(lit review)Norman Sims goes back yet further, to the late 1930s, and asserts that "Joseph Mitchell and several of his colleagues at The New Yorker were responsible for keeping literary journalism alive during the middle years of the twentieth century before the New Journalism burst on the American scene."7 Wolfe knew this, asserted Sims, but because of the hard feelings over Wolfe's 1965 attack on The New Yorker editor William Shawn (a nasty combination of satire and reporting that drew some vicious reprisals-the title of the New York piece says it all: "Tiny Mummies! The True Story of the Ruler of 43rd Street's Land of the Walking Dead!"), "Wolfe could not bring himself to acknowledge The New Yorker's genuine contributions."8

(lit review)But that is not, strictly speaking, true. In his essay Wolfe acknowledges Boswell, Twain, Henry Mayhew, Crane, Hersey, and Lillian Ross as "Not Half-Bad Candidates" to be credited with founding New Journalism, and concludes that "if anyone wants to maintain that the current tradition starts with The New Yorker and True, I will not contest the point."9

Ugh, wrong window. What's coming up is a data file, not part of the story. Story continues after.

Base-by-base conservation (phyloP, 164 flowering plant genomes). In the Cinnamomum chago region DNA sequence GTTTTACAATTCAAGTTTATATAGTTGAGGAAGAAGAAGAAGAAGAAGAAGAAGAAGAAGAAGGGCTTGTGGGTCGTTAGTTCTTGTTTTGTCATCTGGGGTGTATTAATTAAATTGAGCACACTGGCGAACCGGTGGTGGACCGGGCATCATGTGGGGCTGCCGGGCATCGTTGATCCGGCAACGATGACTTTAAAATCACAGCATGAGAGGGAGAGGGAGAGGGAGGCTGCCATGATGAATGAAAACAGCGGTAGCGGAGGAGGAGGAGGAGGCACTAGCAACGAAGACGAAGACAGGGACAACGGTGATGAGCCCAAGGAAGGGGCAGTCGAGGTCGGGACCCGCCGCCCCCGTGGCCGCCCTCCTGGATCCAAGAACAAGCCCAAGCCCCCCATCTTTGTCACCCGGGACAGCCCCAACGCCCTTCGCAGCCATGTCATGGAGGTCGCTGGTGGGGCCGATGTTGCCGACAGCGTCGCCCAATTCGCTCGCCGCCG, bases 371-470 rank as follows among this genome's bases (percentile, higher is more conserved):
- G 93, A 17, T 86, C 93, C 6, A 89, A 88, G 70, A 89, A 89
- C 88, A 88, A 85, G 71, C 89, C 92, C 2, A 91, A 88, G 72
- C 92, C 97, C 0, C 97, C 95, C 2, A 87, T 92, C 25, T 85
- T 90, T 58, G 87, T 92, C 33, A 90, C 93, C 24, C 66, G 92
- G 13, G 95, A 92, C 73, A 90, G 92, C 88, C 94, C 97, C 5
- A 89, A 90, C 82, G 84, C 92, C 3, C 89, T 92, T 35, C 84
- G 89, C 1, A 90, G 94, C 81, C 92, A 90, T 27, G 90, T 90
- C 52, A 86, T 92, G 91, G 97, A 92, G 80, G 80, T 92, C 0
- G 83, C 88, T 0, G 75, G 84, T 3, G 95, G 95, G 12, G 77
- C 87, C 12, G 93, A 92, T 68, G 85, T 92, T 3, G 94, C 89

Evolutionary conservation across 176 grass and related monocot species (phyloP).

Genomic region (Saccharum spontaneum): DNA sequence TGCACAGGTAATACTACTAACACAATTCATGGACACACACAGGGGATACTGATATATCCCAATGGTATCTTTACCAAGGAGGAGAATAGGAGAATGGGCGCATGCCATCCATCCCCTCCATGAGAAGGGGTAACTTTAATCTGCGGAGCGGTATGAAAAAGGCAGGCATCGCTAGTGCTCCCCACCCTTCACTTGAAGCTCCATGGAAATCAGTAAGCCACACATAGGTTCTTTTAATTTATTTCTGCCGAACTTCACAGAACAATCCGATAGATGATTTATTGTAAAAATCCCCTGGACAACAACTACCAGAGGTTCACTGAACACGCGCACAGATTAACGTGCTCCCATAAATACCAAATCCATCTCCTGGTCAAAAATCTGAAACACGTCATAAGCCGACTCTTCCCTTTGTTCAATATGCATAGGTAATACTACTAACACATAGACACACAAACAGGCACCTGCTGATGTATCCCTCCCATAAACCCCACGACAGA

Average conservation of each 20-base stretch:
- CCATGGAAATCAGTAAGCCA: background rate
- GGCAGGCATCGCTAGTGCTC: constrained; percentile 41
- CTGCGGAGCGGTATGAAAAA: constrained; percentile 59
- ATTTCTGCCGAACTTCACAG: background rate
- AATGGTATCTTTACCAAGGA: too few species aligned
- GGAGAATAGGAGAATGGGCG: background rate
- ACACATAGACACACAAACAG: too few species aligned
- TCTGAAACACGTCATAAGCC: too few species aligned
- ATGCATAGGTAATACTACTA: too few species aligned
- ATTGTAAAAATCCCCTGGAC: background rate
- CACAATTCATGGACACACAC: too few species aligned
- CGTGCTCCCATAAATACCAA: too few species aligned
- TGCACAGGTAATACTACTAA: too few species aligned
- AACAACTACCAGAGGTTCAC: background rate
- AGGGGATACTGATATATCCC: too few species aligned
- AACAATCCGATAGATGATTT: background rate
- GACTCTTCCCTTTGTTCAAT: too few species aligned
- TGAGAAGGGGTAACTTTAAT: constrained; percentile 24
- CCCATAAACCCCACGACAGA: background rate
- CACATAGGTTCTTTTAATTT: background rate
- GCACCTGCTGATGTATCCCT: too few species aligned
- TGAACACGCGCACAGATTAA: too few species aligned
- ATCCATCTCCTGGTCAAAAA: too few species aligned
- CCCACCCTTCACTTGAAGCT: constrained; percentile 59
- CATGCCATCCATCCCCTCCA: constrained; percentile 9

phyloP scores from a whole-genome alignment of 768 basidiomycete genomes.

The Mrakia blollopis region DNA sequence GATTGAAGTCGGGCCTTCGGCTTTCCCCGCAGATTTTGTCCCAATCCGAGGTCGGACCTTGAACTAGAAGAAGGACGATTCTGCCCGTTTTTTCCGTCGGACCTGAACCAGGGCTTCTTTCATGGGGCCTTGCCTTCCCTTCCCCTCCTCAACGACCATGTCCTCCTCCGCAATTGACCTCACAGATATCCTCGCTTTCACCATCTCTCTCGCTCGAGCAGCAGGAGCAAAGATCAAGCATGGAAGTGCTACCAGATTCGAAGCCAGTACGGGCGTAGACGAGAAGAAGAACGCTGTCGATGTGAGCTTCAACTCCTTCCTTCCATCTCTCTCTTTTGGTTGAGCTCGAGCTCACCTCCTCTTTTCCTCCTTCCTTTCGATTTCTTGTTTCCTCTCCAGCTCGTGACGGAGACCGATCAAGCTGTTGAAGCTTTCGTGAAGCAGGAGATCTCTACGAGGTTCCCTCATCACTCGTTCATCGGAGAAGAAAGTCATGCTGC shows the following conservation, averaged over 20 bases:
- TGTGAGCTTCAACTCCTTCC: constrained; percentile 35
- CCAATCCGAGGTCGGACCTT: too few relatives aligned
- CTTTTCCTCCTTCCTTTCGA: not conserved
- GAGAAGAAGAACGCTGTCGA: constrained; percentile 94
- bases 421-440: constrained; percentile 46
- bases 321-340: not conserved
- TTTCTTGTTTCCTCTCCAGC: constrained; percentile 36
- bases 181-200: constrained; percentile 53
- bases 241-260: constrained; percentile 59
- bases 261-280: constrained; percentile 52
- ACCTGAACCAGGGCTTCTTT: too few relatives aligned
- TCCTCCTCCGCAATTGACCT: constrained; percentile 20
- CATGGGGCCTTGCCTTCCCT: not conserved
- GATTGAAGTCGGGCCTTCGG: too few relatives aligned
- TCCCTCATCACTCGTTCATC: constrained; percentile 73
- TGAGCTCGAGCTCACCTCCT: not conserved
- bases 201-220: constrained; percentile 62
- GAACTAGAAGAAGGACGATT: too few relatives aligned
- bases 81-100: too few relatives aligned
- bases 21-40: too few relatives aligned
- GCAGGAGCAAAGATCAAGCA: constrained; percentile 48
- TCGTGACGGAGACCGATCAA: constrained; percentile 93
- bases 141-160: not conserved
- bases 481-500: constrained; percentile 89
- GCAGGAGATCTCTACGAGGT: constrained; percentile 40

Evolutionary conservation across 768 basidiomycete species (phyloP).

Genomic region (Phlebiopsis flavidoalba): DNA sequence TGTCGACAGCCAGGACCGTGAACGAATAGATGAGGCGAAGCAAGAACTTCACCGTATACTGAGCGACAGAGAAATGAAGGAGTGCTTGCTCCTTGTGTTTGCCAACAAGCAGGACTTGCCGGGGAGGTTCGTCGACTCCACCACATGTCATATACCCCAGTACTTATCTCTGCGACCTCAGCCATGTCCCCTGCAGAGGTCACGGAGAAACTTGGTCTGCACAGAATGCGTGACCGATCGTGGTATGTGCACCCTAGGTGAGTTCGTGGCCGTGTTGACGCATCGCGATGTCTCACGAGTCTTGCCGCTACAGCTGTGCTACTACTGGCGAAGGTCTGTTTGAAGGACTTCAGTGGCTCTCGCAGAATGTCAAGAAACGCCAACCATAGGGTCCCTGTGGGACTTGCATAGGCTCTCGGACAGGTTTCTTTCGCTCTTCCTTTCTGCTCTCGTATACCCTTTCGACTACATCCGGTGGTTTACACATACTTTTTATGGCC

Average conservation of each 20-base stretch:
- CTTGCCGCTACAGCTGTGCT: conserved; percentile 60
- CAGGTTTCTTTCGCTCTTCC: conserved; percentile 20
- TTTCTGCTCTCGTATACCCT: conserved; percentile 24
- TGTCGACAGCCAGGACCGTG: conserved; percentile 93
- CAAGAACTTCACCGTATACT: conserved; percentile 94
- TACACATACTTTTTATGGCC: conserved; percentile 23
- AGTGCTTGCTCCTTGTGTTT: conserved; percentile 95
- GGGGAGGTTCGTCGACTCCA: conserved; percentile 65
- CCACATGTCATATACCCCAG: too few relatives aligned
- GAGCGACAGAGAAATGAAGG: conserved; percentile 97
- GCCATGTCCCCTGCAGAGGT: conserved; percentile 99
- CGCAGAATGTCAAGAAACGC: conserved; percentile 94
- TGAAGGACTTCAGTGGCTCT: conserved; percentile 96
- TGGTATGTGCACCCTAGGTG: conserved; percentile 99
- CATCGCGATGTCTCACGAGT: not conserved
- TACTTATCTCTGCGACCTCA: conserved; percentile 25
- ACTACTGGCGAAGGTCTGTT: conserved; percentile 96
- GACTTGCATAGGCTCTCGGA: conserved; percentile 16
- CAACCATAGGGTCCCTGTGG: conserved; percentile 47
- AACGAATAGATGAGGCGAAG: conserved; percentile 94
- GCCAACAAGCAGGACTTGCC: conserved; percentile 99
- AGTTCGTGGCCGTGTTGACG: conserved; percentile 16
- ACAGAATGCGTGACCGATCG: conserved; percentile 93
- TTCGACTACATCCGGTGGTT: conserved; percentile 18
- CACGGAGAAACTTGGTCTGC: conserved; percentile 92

(lit review)Very well, then. The current tradition did start with The New Yorker, and not with the arrival of A.J. Liebling and Joseph Mitchell in the mid 1930s, but a decade earlier with Morris Markey in the publication's first months. By including Markey in his anthology of literary journalism, and by his comments elsewhere, Yagoda has acknowledged that Markey deserves a place in the history of literary journalism. (SORT OF RQ/HYPOTHESIS) This paper will explain his contribution of being one of the first to consistently employ techniques that were later more fully developed in the New Journalism.


Reporter at Large
(RESULTS)Morris Markey was born in Alexandria, Va., in 1899 and attended high school in Richmond. He served in France during the war, rising to First Lieutenant. He was fired from his first post-war job, in a soap factory, and in 1922 came to New York. He found work as a reporter, first with the Newark Ledger, followed by stints at the New York Daily News, the New York Evening World, and the New York World.